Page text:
* Barring a fundamental alteration in the character of the post-Cold War environment, the international community will continue to mount multinational peace operations in which ultimate success requires dealing effectively with the public security function.
* While the fundamental lessons have been identified, the same deficiencies often persist, demonstrating that the lessons have not really been learned. Even when there is a major U.S. role, some missions are cobbled together, with military and Civ-Pol elements operating as discrete entities-with only limited coordinated action, a weak public security mandate and inadequate resources.
* The UN has not been given adequate financial or managerial resources for Civ-Pol functions. It continues to suffer delays in recruiting Civ-Pol contingents, and many recruits arrive woefully lacking in essential basic skills and unsuited for coalition operations abroad. This often leaves military elements of the peace mission to confront a "public security gap" for which they are not properly prepared. The aversion to military-civilian police partnership further complicates effective overall operations.
Since the end of the Cold War, traditional inhibitions against intervention by the international community in the internal affairs of states have been increasingly set aside, leaving the world community unsure of how best to restore order to marginally viable states in the grip of violent unrest. Multinational peace operations, with a mandate for establishing and sustaining a secure and stable internal environment, have become a primary tool. The need to separate warring factions and restore public order often require multinational forces comprised of military personnel and UN civilian police (Civ-Pol) or International Police Monitors (IPM). In most cases, indigenous police forces have been destroyed or become so embroiled in the conflict as to be incapable of responsible action.
The initial phase of a typical operation entails bringing conflicting armed factions under control by introducing a cessation of hostilities, zones of separation, and cantonments, as well as impounding weapons, and demobilizing opposing forces. Due to the potential volatility of the process and the firepower available to the combatants, responsibility for this phase belongs to a military contingent. Yet, for the peace mission to fulfill its mandate and successfully depart, indigenous law enforcement must function in a fashion compatible with the country's long-term political and economic revival. Because effective local civilian law enforcement is usually lacking, and the judiciary is in disarray, there is a need for Civ-Pol to perform a broad array of tasks.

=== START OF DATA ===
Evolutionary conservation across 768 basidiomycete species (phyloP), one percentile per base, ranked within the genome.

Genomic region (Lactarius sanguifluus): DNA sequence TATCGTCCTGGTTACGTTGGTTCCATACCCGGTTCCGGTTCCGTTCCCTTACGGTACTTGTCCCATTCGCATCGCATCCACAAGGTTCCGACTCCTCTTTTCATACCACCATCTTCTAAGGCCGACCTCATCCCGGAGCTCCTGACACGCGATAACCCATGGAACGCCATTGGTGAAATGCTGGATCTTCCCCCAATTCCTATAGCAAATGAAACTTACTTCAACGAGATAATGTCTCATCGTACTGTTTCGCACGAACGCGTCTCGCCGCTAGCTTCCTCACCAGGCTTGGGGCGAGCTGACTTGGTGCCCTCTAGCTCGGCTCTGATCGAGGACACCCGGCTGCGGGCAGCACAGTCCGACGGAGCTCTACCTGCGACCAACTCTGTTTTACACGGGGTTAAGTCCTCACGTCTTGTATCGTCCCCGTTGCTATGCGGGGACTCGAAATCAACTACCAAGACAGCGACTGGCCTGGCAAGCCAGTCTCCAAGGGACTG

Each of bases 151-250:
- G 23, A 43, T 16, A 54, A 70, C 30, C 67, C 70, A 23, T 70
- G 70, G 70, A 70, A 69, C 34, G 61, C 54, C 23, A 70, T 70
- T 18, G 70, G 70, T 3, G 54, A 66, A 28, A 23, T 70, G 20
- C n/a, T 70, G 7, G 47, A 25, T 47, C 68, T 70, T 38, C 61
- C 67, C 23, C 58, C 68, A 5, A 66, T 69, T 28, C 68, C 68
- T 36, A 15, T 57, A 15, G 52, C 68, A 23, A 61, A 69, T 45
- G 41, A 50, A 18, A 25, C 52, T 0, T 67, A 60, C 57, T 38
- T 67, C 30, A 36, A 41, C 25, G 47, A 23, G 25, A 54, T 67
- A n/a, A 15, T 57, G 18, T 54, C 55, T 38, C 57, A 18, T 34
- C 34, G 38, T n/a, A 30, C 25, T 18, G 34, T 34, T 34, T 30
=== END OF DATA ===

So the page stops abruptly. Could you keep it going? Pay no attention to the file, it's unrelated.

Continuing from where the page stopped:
The Military-Civilian Police Relationship
Typically, there is a considerable lag between the issuing of a Security Council mandate and the fielding of a Civ-Pol contingent. In contrast, military components can be mobilized more rapidly. Since conditions could deteriorate, a military peace mission will normally be launched without waiting for the Civ-Pol contingent. This creates a "public security gap." The military intervention force may have no choice but to perform vital law enforcement tasks or risk jeopardizing the credibility of the entire mission. Most military establishments have not been trained for this. U.S. forces usually prefer to avoid these tasks, but, when needed, discharge them very capably.
Law enforcement functions undertaken by the military contingent are gradually shifted to local police under Civ-Pol supervision. During this transitional phase, there is a premium upon coordination and cooperation between an operation's civil and military elements. In addition to the more routine law enforcement tasks, including support for human rights, election observers, etc., there can be problems with well-armed gangs and violent political intimidation. …